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Almond - (Easton's Bible Dictionary)

A native of Syria and Palestine. In form, blossoms, and fruit it resembles the peach tree. Its blossoms are of a very pale pink colour, and appear before its leaves. Its Hebrew name, shaked, signifying "wakeful, hastening," is given to it on account of its putting forth its blossoms so early, generally in February, and sometimes even in January. In Eccl. 12:5, it is referred to as illustrative, probably, of the haste with which old age comes. There are others, however, who still contend for the old interpretation here. "The almond tree bears its blossoms in the midst of winter, on a naked, leafless stem, and these blossoms (reddish or flesh-coloured in the beginning) seem at the time of their fall exactly like white snow-flakes. In this way the almond blossom is a very fitting symbol of old age, with its silvery hair and its wintry, dry, barren, unfruitful condition." In Jer. 1:11 "I see a rod of an almond tree [shaked]...for I will hasten [shaked] my word to perform it" the word is used as an emblem of promptitude. Jacob desired his sons (Gen. 43:11) to take with them into Egypt of the best fruits of the land, almonds, etc., as a present to Joseph, probably because this tree was not a native of Egypt. Aaron's rod yielded almonds (Num. 17:8; Heb. 9:4). Moses was directed to make certain parts of the candlestick for the ark of carved work "like unto almonds" (Ex. 25:33, 34). The Hebrew word luz, translated "hazel" in the Authorized Version (Gen. 30:37), is rendered in the Revised Version "almond." It is probable that luz denotes the wild almond, while shaked denotes the cultivated variety.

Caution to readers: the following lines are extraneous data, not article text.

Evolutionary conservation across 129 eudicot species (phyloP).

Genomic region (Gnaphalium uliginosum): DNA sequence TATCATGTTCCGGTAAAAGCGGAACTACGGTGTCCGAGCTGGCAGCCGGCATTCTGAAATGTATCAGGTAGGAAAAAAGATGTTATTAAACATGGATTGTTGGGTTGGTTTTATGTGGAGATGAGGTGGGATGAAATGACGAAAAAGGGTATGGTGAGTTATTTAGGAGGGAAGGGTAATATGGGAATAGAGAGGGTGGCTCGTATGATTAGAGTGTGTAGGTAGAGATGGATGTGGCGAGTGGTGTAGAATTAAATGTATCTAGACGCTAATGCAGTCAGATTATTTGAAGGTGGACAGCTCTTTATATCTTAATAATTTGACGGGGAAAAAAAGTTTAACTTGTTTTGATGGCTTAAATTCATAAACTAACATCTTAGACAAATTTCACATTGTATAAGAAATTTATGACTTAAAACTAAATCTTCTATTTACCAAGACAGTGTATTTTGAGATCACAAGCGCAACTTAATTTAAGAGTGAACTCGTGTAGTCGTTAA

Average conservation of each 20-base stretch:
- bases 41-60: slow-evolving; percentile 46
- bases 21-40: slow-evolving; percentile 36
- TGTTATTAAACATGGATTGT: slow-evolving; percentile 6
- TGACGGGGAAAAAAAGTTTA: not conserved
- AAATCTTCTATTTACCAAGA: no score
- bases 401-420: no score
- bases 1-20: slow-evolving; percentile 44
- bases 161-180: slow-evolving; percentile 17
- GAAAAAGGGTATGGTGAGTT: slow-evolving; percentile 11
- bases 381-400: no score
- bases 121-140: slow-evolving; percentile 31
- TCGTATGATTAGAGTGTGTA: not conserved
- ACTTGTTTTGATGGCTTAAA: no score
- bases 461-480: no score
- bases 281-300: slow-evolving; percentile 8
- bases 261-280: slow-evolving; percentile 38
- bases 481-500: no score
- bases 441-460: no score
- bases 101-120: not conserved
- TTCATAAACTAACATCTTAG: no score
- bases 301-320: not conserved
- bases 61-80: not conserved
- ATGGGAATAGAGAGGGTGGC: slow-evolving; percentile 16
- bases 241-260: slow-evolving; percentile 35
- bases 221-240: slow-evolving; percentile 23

Almond - (Webster's 1828 Dictionary)

AL'MOND, n.

1. The fruit of the almond tree; an ovate, compressed nut, perforated in the pores. It is either sweet or bitter. [It is popularly pronounced ammond.]

2. The tonsils, two glands near the basis of the tongue, are called almonds, from their resemblance to that nut; vulgularly, but improperly, called the almonds of the ears, as they belong to the throat.

3. In Portugal, a measure by which wine is sold, twenty-six of which make a pipe.

[But in Portuguese it is written almude.]

4. Among lapidaries, almonds signify pieces of rock crystal, used in adorning branch candlesticks, so called from their resemblance to this fruit.

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